If you geek out on the latest fitness trends like me (or even if you don’t) you may have heard to ditch static stretching before your workouts. You may have heard that new research shows that static stretching is bad for you. Is it? Let’s see.
The idea of static stretching being bad comes from several research studies that show different findings on comparing static stretching to dynamic stretching. For those unaware, below are the explanations of the two.
Static Stretching – Holding a stretched muscle for a period of time, usually 20-30 seconds. Think touching your toes and holding it for 20 seconds or more. Most likely, this is the type of stretching you have done since P.E. class and maybe still do before your workouts.
Dynamic Stretching – This involves stretching while moving. You elongate your muscles for a brief moment in an extending range of motion. Think touching your toes and then walking your hands out to a plank (push-up) position and then walking your hands back to your toes.
There are certainly other types of stretching such as ballistic and neuro-integrated, but for this article we will review the static and dynamic variety.
Maybe someday pro football strength and conditioning coaches will get the memo so they can join the ranks of us working out in our living rooms, health clubs, or abandoned warehouses.
Why are people saying to ditch the static stretching before workouts?
There have been research studies that show several findings of possible negative effects from static stretching. The fitness community has run with these findings and fitness bloggers all over the net are warning, “Don’t static stretch!”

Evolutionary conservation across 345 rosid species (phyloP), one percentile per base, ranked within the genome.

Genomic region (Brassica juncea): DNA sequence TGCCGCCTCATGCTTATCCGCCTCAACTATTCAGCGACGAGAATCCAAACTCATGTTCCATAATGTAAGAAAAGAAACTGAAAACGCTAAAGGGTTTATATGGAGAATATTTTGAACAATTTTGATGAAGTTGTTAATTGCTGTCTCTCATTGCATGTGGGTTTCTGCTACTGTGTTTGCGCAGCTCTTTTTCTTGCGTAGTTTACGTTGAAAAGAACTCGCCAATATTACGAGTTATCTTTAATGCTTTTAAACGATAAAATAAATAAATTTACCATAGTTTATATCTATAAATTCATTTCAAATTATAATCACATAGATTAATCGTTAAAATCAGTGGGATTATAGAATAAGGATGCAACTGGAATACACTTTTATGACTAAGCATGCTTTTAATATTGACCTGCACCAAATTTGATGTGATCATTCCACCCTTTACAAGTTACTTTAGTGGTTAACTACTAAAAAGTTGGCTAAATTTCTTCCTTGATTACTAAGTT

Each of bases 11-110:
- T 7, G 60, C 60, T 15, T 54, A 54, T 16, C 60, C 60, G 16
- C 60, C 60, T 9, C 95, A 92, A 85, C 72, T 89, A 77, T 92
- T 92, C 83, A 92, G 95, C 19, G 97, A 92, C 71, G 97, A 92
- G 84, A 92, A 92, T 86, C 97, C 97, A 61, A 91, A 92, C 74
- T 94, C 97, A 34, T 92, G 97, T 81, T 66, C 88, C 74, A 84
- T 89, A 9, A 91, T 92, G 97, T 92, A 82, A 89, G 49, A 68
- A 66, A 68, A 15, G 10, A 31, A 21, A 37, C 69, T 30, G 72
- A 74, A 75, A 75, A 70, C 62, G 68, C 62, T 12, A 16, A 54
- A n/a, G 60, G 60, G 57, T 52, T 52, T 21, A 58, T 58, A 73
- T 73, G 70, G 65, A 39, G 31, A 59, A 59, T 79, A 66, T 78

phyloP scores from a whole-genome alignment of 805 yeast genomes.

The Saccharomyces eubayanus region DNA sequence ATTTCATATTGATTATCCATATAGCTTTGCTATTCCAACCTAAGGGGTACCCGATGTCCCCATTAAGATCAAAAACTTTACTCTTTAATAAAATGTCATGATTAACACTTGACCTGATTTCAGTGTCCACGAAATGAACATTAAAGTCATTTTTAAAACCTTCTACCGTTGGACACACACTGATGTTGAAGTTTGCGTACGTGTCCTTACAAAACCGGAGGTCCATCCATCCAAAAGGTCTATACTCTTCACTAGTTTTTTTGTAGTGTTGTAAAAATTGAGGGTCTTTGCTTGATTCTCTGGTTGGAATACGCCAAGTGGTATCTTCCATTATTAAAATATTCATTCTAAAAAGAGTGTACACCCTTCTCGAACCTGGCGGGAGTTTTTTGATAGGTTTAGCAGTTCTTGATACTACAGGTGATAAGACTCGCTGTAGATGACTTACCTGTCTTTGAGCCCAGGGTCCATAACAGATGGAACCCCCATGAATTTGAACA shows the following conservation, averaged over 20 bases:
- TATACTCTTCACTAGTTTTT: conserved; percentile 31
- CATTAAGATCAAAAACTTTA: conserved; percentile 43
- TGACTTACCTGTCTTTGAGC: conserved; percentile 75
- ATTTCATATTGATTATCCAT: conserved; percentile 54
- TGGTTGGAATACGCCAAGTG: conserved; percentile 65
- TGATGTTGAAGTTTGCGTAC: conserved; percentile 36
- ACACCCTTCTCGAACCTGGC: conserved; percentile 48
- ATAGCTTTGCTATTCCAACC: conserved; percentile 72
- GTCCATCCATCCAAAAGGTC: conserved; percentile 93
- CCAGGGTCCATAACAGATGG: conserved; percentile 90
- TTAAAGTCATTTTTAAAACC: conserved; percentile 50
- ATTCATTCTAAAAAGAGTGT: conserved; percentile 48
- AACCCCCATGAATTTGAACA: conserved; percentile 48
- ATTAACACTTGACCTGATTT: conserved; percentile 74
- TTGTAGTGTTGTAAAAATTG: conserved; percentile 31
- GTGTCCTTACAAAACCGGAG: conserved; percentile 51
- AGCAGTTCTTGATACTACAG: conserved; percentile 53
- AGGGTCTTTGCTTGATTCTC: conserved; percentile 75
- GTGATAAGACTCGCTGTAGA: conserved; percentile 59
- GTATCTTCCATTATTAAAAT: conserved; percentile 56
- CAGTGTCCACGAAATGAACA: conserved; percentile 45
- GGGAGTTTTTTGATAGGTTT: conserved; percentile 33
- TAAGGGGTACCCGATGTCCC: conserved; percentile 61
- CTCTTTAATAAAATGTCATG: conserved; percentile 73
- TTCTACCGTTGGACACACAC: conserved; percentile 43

This one here shows that dynamic stretching improves athletic performance when compared to static stretching. This one shows the same.
Okay, pretty straightforward. Just do dynamic stretching.
This study shows no difference in static stretching and dynamic stretching in certain events. This other one shows flexibility is improved with static stretching opposed to dynamic.
One thing I noticed about these studies: they are very small controlled studies with roughly 20 participants in each study. Do we really throw out conventional wisdom that says “static stretches help us” for a few studies with so few participants? Do we ignore the findings?
I don’t know.
I do know that a lot of fitness trainers and enthusiasts are on the dynamic stretching bandwagon, but not all. I saw a few pretty good athletes in this game they call the “Super Bowl” at the beginning of the month. In the television coverage before the game I saw the participants… (are you ready?)… static stretching! Apparently the elite athletes that make up what we know as the NFL have missed the static stretching memo. Those that watched in America (all 200+ million of you) might have also noticed that the power went out in the 3rd quarter. There the players were again. Static stretching. “Nooooo!” cried the fitness bloggers across the web that so diligently warned the world of the static dangers.
Maybe someday pro football strength and conditioning coaches will get the memo so they can join the ranks of us working out in our living rooms, health clubs, or abandoned warehouses. Until then I wish them happy static stretching time.
But I digress. I must say I have implemented the dynamic stretching element into my workouts and I like it. A lot. Even if I am following a routine that doesn’t call for it, I add it in. I also don’t run from static stretches either.
Bottom line: based on the research that is out there, I don’t think static stretches will handicap you in your basic fitness plan. If you are about to line up for a race, maybe you will want to ease up and do more of the dynamic stretches to have an edge. Either way, any stretching beats no stretching any day in my book.